May 16, 2021 12:57:56 am
MUMBAI’S DAILY Covid-19 Test Positivity Rate is showing a steady decline from 27.94 per cent on April 4 – when the city recorded its highest single-day cases at 11,206 – to 6.57 per cent on May 14, when the number dropped to 1,657.
Test Positivity Rate (TPR) is the percentage of people who have test positive for the virus from among all those who have undergone tests. It helps health officials find the current level of virus transmission in the community and also get an understanding on whether enough tests are being conducted when compared to the number of people getting infected.
TPR is high when most people who are getting tested are infected and is low when most samples test negative.
The city’s TPR, has remained below 10 per cent since May 6, should also be viewed in co-relation with the number of daily tests being conducted. Trends show that when test numbers declined, the TPR went up.
However, with Mumbai currently conducting around 30,000 tests a day, the reduced TPR is indicating that the infection is coming under control.
“TPR is fundamentally estimated because we want to eliminate the testing frequency. We have to consider all factors, yardsticks and not just TPR. TPR is not the indicator of the number of tests being conducted, it is a complex indicator. Trends show that the less number of tests are conducted, the more will be the TPR,” said Dr Shashank Joshi, a state Covid-19 task force member.
Questions, however, are being raised about the decrease in the number of daily tests being conducted in the city. The number has declined from 51,319 on April 3 to 43,525 on April 29. Typically, the number of daily tests have fallen over the weekend. On all four Sundays in April, the figure remained below 40,000, with the lowest at 28,328 on April 25.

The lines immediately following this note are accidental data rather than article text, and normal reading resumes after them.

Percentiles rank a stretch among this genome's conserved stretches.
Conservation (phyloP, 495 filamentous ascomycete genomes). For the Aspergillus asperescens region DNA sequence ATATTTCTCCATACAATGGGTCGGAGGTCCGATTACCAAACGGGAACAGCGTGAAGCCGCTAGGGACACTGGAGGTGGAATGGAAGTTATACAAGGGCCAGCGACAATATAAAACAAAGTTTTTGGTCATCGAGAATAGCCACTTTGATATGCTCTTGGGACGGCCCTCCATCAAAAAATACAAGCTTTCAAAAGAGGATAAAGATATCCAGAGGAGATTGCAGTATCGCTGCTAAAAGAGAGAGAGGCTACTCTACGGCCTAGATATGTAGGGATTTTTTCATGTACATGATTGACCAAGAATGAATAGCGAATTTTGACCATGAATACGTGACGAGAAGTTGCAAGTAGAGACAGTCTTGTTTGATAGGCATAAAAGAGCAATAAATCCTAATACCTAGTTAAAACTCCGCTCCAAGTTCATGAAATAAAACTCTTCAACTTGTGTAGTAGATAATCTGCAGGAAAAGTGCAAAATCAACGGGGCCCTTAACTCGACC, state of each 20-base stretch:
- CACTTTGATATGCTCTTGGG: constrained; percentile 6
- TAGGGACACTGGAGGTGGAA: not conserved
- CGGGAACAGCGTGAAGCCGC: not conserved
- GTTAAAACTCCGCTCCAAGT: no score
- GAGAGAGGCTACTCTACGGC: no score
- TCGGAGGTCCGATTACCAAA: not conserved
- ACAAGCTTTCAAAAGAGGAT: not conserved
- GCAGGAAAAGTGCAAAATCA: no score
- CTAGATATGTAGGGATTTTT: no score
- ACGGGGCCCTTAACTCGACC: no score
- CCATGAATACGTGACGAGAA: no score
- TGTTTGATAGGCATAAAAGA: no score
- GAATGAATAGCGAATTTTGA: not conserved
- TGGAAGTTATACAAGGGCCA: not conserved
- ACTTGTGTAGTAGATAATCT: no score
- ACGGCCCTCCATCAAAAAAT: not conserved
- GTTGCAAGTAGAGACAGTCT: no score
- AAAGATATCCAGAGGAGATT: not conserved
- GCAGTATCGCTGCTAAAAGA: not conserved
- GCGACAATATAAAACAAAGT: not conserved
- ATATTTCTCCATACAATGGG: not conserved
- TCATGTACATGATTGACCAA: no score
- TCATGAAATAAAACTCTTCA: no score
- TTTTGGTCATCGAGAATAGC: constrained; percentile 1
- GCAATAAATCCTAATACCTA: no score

The number of daily tests being conducted between May 6 and May 14 has been in the range of 25,000 to 35,000.
“We also need to recognise that along with TPR, we are looking at the doubling rate, recovery rate, drop in active cases and case fatality rate. I still feel that we need to increase the number of tests, but overall, the trend is clear that infection rate is coming down,” said Joshi.
Civic officials said that before the state government announced stricter curbs on the movement of people on April 21, they were testing people at crowded areas such as daily markets, malls and railway stations.
“Currently, we are conducting targeted testing – people with symptoms and contacts of the infected. If there are over five cases in a single building, we are setting up testing camps. However, such instances have drastically reduced. The number of people coming to private labs as well as in walk-in and free facilities set up at health posts to get tested have also reduced,” said Kiran Dighavkar, Assistant Municipal Commissioner, G-North ward.
Joshi added: “There are many reasons why the test frequency has gone down – primarily being the change in ICMR guidelines that has stopped repeat tests for individuals, leading to straight 30 per cent decline in the numbers. Number of asymptomatic individuals seeking to undergo tests have reduced. Also, no elective surgery and very less non-Covid hospitalisation taking place currently, which require a negative test report.”
The Indian Council of Medical Research on May 4 had updated its testing guidelines, stating that “RT-PCR tests must not be repeated in any individual who has tested positive once either by RAT (rapid antigen test) or RT-PCR” to reduce the burden on laboratories.
“The need for RT-PCR tests in healthy individuals undertaking inter-state domestic travel may be completely removed,” it had added.